In the first two parts of our look at Bronze Age wargaming, we were able to neatly divide up the forces and army deals we were exploring into nice, neat sections. Part one had Egyptians and some of their most famous foes, while part two went on a nice little trip ’round Mesopotamia. Part three, on the other hand, is a bit more of a mixed bag, but no less exciting for it – there really is a bit of everything on display here.

Just as a quick point of order – for further background and context on some of the forces discussed here, it’s well worth checking out the first and second parts of this article series!

We’ll begin with the Mitanni, a Hurrian people from what is now south-eastern Turkey, who ruled an empire extending into Syria and Mesopotamia. Famed horsemen and in particular charioteers, who are often credited with introducing the technology to the Near East, the Mitanni warred with the Egyptians in the Levant, before eventually being taken over by the Assyrians. As befits the fathers of chariot warfare, their army deal has three of them, with attendant chariot runners to back them up, as well as a solid core of Shukituhlu, Habiru, and Hupshu infantry and archers. Included for free are a unit of skirmishers with slings (useful in literally every pre-gunpowder period of warfare!) and a command group.

Next, we jump to the late Bronze Age Canaanites, the Semitic peoples of the Levant, whose city-states were fought over by Egyptians, Mitanni, and Hittites alike. Various Canaanite cities were part of each of these larger Empires and fought both alongside and against them, making a Canaanite force an ideal component of a larger army, or a way to guarantee you’re never short of a friend (or a foe) in your gaming group! The army deal gets you a light, fast-moving force drawing from the varied culture of the region, with three chariots backed up by skirmishers, archers, and javelinmen, with once more the slingers and command being free! What this force lacks in staying power it more than makes up for with ranged ability, and is the perfect complement to a solid core of Egyptian or Hittite spearmen!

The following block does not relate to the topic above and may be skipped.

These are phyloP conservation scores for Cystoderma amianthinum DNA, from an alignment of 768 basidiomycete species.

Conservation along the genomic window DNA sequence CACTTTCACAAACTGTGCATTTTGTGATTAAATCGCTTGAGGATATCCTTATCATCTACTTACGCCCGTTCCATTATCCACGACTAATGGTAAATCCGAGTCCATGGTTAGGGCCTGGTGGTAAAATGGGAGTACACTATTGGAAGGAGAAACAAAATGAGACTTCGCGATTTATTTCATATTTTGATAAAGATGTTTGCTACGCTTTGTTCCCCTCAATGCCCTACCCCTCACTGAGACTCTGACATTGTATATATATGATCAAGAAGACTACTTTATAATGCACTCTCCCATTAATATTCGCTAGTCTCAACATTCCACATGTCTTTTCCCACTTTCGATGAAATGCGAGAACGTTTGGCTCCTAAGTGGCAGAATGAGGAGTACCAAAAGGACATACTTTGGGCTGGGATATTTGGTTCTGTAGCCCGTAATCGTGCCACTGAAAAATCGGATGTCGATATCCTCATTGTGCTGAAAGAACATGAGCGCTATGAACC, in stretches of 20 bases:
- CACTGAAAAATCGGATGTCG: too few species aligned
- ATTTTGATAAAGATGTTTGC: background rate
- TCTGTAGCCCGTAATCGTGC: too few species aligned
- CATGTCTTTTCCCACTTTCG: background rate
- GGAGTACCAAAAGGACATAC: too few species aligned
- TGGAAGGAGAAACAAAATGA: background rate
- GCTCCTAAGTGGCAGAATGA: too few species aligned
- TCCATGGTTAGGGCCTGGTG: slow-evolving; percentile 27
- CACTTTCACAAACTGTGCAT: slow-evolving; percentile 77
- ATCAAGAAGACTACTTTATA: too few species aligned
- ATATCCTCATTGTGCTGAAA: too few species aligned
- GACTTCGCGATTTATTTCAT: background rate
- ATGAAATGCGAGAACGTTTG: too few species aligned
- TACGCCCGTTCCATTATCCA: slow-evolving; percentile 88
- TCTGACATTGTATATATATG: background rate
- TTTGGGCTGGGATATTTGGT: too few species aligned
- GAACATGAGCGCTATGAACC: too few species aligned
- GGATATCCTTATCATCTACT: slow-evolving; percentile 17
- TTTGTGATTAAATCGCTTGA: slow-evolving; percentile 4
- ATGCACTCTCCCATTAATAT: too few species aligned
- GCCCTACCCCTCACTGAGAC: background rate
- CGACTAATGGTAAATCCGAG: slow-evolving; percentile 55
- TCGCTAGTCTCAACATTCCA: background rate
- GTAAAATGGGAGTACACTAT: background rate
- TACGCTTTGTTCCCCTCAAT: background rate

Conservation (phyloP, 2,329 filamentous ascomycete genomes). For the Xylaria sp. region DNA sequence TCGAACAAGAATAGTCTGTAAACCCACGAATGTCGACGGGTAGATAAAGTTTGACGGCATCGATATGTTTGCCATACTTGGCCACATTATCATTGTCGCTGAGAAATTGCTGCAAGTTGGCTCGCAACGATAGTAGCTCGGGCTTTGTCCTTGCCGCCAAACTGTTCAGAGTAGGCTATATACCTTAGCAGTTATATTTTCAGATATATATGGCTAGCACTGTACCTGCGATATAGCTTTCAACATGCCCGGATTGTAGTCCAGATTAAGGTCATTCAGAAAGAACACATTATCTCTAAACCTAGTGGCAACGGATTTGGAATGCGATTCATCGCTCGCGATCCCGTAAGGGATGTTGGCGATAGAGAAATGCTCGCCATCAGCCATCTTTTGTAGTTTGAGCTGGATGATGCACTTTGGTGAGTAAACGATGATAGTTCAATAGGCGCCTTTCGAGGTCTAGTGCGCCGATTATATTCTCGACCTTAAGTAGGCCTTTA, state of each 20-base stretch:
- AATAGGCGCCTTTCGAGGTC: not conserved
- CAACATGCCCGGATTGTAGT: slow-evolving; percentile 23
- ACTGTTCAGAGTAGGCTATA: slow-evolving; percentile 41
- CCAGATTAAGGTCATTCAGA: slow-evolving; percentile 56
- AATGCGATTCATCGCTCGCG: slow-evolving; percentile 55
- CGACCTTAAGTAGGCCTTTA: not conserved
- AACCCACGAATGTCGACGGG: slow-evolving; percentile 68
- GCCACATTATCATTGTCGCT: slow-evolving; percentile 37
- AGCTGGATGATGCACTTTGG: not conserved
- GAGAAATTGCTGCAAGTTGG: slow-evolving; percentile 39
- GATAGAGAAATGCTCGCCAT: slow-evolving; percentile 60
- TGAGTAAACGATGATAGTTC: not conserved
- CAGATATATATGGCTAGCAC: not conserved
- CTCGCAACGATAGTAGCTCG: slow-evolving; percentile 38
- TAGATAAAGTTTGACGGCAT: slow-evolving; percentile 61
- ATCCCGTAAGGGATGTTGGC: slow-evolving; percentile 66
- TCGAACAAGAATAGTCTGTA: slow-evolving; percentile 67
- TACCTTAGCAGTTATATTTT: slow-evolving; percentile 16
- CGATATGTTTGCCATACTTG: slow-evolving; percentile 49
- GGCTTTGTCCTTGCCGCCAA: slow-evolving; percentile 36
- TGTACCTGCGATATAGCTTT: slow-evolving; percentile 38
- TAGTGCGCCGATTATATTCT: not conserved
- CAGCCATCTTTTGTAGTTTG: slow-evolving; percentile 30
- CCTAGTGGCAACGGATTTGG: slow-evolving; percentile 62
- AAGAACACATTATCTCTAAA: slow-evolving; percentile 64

Race of the chariots! Egyptians pursue fleeing Canaanites.

Now we come to an interesting army deal that can be used to represent either Assyrian or Kassite Babylonians, both in the Bronze Age and the Iron Age (boo! hiss! none of that high-tech rubbish here!). Nicely following on from the Mitanni force, only a simple change of paint colour on some of the weapons is required to make this into a later army, or you can stick with good, honest bronze (like any right-thinking person!) and keep them where they belong. With a good mix of Hupshu light and Asharruti medium infantry, plus three chariots and two units of skirmishers, you get a nice, balanced army that can slot into either period. You also get a free unit of Ashuruti archers to add even more ranged power, because that empire isn’t going to expand itself.

Finally, we come to one of my absolute favourite sets of figures – the early Achaeans or Mycenaeans! They could well be used to represent the last gasp of the Minoans of Crete, but I much prefer them as representatives of the early city-states of Aegean Greece – in other words, the Achaeans (or Danaans, as you prefer) of Homer’s Iliad! I’ve wanted to do some Trojan War gaming forever, and this force with its core of spearmen, swordsmen, and archers, backed up by chariots (for the purpose of dragging Hektor!) is the perfect starting point – just add Myrmidons! For those of a more historical bent, you also get two warbands of Lukka mercenary medium infantry absolutely free – these Sea Peoples are part of the fearsome, mysterious hosts that led to the infamous Bronze Age Collapse.

And there we have it – the Bronze Age is an awesome period to wargame using Hail Caesar, and it’s never been easier to get started with these fantastic army deals. The only question is… who will you fight for!

The tribes join forces to expel Egyptian garrisons from Canaan.
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